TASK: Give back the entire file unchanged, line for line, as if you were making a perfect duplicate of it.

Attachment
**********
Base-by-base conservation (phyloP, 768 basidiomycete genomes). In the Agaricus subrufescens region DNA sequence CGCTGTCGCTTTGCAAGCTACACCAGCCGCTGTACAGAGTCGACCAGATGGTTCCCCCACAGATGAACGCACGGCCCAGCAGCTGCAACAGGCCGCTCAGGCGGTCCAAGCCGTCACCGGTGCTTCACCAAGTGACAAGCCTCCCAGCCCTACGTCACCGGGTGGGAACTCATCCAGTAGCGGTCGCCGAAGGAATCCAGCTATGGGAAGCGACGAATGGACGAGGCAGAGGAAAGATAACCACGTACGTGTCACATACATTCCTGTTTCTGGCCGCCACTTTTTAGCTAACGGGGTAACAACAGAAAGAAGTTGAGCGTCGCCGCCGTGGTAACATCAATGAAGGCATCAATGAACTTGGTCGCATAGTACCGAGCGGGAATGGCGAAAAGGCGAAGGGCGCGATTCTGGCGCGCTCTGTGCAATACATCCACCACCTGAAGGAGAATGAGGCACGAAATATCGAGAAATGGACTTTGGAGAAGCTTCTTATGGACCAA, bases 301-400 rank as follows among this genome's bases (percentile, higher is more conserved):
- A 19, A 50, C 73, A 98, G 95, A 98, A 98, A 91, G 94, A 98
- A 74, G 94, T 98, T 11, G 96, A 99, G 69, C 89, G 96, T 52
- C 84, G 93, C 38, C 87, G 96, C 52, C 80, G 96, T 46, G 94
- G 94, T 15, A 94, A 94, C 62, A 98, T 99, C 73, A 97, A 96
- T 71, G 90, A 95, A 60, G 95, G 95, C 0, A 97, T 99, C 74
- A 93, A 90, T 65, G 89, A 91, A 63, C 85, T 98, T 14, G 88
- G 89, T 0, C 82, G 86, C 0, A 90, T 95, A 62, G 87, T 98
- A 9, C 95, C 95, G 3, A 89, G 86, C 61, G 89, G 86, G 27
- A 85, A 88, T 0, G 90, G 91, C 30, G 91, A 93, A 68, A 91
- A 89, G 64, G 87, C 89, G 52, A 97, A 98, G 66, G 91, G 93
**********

Base-by-base conservation (phyloP, 768 basidiomycete genomes). In the Agaricus subrufescens region DNA sequence CGCTGTCGCTTTGCAAGCTACACCAGCCGCTGTACAGAGTCGACCAGATGGTTCCCCCACAGATGAACGCACGGCCCAGCAGCTGCAACAGGCCGCTCAGGCGGTCCAAGCCGTCACCGGTGCTTCACCAAGTGACAAGCCTCCCAGCCCTACGTCACCGGGTGGGAACTCATCCAGTAGCGGTCGCCGAAGGAATCCAGCTATGGGAAGCGACGAATGGACGAGGCAGAGGAAAGATAACCACGTACGTGTCACATACATTCCTGTTTCTGGCCGCCACTTTTTAGCTAACGGGGTAACAACAGAAAGAAGTTGAGCGTCGCCGCCGTGGTAACATCAATGAAGGCATCAATGAACTTGGTCGCATAGTACCGAGCGGGAATGGCGAAAAGGCGAAGGGCGCGATTCTGGCGCGCTCTGTGCAATACATCCACCACCTGAAGGAGAATGAGGCACGAAATATCGAGAAATGGACTTTGGAGAAGCTTCTTATGGACCAA, bases 301-400 rank as follows among this genome's bases (percentile, higher is more conserved):
- A 19, A 50, C 73, A 98, G 95, A 98, A 98, A 91, G 94, A 98
- A 74, G 94, T 98, T 11, G 96, A 99, G 69, C 89, G 96, T 52
- C 84, G 93, C 38, C 87, G 96, C 52, C 80, G 96, T 46, G 94
- G 94, T 15, A 94, A 94, C 62, A 98, T 99, C 73, A 97, A 96
- T 71, G 90, A 95, A 60, G 95, G 95, C 0, A 97, T 99, C 74
- A 93, A 90, T 65, G 89, A 91, A 63, C 85, T 98, T 14, G 88
- G 89, T 0, C 82, G 86, C 0, A 90, T 95, A 62, G 87, T 98
- A 9, C 95, C 95, G 3, A 89, G 86, C 61, G 89, G 86, G 27
- A 85, A 88, T 0, G 90, G 91, C 30, G 91, A 93, A 68, A 91
- A 89, G 64, G 87, C 89, G 52, A 97, A 98, G 66, G 91, G 93